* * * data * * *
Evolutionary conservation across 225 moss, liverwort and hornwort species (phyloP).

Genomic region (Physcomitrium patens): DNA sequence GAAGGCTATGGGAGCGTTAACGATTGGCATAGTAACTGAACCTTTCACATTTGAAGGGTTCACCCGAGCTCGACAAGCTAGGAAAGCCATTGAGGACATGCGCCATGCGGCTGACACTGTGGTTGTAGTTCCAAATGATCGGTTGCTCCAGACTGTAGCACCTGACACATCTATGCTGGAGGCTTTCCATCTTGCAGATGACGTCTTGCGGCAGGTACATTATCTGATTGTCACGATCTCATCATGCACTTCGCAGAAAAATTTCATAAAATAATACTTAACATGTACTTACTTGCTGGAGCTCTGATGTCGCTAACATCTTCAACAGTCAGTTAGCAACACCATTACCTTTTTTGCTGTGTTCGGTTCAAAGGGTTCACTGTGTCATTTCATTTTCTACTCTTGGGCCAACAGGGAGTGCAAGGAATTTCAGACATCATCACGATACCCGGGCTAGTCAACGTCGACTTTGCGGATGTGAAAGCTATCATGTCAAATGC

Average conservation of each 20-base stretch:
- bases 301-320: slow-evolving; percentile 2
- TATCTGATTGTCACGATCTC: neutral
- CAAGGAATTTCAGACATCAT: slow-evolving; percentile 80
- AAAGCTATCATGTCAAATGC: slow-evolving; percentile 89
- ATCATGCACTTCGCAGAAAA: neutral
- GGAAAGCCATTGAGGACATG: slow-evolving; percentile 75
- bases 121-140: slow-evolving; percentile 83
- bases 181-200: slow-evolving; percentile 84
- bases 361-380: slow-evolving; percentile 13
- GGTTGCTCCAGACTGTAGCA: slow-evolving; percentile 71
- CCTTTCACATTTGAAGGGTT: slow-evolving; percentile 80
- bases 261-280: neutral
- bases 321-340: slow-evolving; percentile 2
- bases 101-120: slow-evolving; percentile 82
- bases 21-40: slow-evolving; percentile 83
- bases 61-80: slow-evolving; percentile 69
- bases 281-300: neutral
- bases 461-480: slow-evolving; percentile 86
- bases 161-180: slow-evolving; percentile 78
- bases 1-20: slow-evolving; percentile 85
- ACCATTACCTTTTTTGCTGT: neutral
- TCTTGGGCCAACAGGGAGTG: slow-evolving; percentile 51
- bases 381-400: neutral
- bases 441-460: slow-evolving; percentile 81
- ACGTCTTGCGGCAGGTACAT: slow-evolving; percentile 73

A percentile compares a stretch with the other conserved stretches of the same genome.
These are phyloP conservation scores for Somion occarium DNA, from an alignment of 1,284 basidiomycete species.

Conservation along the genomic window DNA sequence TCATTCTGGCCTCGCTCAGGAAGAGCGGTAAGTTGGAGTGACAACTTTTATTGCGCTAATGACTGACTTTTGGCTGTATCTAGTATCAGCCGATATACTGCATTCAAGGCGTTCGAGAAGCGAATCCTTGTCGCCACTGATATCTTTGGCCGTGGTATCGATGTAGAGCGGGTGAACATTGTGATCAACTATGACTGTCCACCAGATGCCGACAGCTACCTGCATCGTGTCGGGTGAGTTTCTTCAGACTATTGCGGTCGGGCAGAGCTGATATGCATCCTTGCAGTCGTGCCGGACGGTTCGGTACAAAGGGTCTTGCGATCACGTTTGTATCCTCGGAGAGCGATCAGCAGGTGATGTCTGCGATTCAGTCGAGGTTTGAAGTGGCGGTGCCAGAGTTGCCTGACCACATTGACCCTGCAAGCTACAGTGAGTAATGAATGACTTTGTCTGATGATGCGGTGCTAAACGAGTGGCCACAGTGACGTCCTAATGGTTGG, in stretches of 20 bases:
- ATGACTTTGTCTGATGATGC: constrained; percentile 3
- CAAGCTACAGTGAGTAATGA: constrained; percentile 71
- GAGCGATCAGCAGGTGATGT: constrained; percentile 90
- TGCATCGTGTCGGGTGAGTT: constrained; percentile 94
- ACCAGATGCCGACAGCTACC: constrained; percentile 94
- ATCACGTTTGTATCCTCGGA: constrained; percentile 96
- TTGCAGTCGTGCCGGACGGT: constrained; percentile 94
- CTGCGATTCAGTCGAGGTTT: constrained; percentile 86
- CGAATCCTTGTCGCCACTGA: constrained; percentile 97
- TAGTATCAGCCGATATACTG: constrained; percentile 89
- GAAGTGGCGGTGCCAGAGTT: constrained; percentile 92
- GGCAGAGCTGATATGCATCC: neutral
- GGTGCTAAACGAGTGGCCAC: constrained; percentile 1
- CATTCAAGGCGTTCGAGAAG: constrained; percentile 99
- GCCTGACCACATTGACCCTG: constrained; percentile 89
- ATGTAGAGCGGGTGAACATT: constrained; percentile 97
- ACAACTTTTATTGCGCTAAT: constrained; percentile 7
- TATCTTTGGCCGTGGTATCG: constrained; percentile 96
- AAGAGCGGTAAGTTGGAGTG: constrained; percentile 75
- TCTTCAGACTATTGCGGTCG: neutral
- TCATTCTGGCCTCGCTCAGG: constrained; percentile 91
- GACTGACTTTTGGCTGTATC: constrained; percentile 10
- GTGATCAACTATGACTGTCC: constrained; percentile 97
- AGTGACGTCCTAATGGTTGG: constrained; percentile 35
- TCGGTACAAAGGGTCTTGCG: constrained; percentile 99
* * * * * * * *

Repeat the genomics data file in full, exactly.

Evolutionary conservation across 225 moss, liverwort and hornwort species (phyloP).

Genomic region (Physcomitrium patens): DNA sequence GAAGGCTATGGGAGCGTTAACGATTGGCATAGTAACTGAACCTTTCACATTTGAAGGGTTCACCCGAGCTCGACAAGCTAGGAAAGCCATTGAGGACATGCGCCATGCGGCTGACACTGTGGTTGTAGTTCCAAATGATCGGTTGCTCCAGACTGTAGCACCTGACACATCTATGCTGGAGGCTTTCCATCTTGCAGATGACGTCTTGCGGCAGGTACATTATCTGATTGTCACGATCTCATCATGCACTTCGCAGAAAAATTTCATAAAATAATACTTAACATGTACTTACTTGCTGGAGCTCTGATGTCGCTAACATCTTCAACAGTCAGTTAGCAACACCATTACCTTTTTTGCTGTGTTCGGTTCAAAGGGTTCACTGTGTCATTTCATTTTCTACTCTTGGGCCAACAGGGAGTGCAAGGAATTTCAGACATCATCACGATACCCGGGCTAGTCAACGTCGACTTTGCGGATGTGAAAGCTATCATGTCAAATGC

Average conservation of each 20-base stretch:
- bases 301-320: slow-evolving; percentile 2
- TATCTGATTGTCACGATCTC: neutral
- CAAGGAATTTCAGACATCAT: slow-evolving; percentile 80
- AAAGCTATCATGTCAAATGC: slow-evolving; percentile 89
- ATCATGCACTTCGCAGAAAA: neutral
- GGAAAGCCATTGAGGACATG: slow-evolving; percentile 75
- bases 121-140: slow-evolving; percentile 83
- bases 181-200: slow-evolving; percentile 84
- bases 361-380: slow-evolving; percentile 13
- GGTTGCTCCAGACTGTAGCA: slow-evolving; percentile 71
- CCTTTCACATTTGAAGGGTT: slow-evolving; percentile 80
- bases 261-280: neutral
- bases 321-340: slow-evolving; percentile 2
- bases 101-120: slow-evolving; percentile 82
- bases 21-40: slow-evolving; percentile 83
- bases 61-80: slow-evolving; percentile 69
- bases 281-300: neutral
- bases 461-480: slow-evolving; percentile 86
- bases 161-180: slow-evolving; percentile 78
- bases 1-20: slow-evolving; percentile 85
- ACCATTACCTTTTTTGCTGT: neutral
- TCTTGGGCCAACAGGGAGTG: slow-evolving; percentile 51
- bases 381-400: neutral
- bases 441-460: slow-evolving; percentile 81
- ACGTCTTGCGGCAGGTACAT: slow-evolving; percentile 73

A percentile compares a stretch with the other conserved stretches of the same genome.
These are phyloP conservation scores for Somion occarium DNA, from an alignment of 1,284 basidiomycete species.

Conservation along the genomic window DNA sequence TCATTCTGGCCTCGCTCAGGAAGAGCGGTAAGTTGGAGTGACAACTTTTATTGCGCTAATGACTGACTTTTGGCTGTATCTAGTATCAGCCGATATACTGCATTCAAGGCGTTCGAGAAGCGAATCCTTGTCGCCACTGATATCTTTGGCCGTGGTATCGATGTAGAGCGGGTGAACATTGTGATCAACTATGACTGTCCACCAGATGCCGACAGCTACCTGCATCGTGTCGGGTGAGTTTCTTCAGACTATTGCGGTCGGGCAGAGCTGATATGCATCCTTGCAGTCGTGCCGGACGGTTCGGTACAAAGGGTCTTGCGATCACGTTTGTATCCTCGGAGAGCGATCAGCAGGTGATGTCTGCGATTCAGTCGAGGTTTGAAGTGGCGGTGCCAGAGTTGCCTGACCACATTGACCCTGCAAGCTACAGTGAGTAATGAATGACTTTGTCTGATGATGCGGTGCTAAACGAGTGGCCACAGTGACGTCCTAATGGTTGG, in stretches of 20 bases:
- ATGACTTTGTCTGATGATGC: constrained; percentile 3
- CAAGCTACAGTGAGTAATGA: constrained; percentile 71
- GAGCGATCAGCAGGTGATGT: constrained; percentile 90
- TGCATCGTGTCGGGTGAGTT: constrained; percentile 94
- ACCAGATGCCGACAGCTACC: constrained; percentile 94
- ATCACGTTTGTATCCTCGGA: constrained; percentile 96
- TTGCAGTCGTGCCGGACGGT: constrained; percentile 94
- CTGCGATTCAGTCGAGGTTT: constrained; percentile 86
- CGAATCCTTGTCGCCACTGA: constrained; percentile 97
- TAGTATCAGCCGATATACTG: constrained; percentile 89
- GAAGTGGCGGTGCCAGAGTT: constrained; percentile 92
- GGCAGAGCTGATATGCATCC: neutral
- GGTGCTAAACGAGTGGCCAC: constrained; percentile 1
- CATTCAAGGCGTTCGAGAAG: constrained; percentile 99
- GCCTGACCACATTGACCCTG: constrained; percentile 89
- ATGTAGAGCGGGTGAACATT: constrained; percentile 97
- ACAACTTTTATTGCGCTAAT: constrained; percentile 7
- TATCTTTGGCCGTGGTATCG: constrained; percentile 96
- AAGAGCGGTAAGTTGGAGTG: constrained; percentile 75
- TCTTCAGACTATTGCGGTCG: neutral
- TCATTCTGGCCTCGCTCAGG: constrained; percentile 91
- GACTGACTTTTGGCTGTATC: constrained; percentile 10
- GTGATCAACTATGACTGTCC: constrained; percentile 97
- AGTGACGTCCTAATGGTTGG: constrained; percentile 35
- TCGGTACAAAGGGTCTTGCG: constrained; percentile 99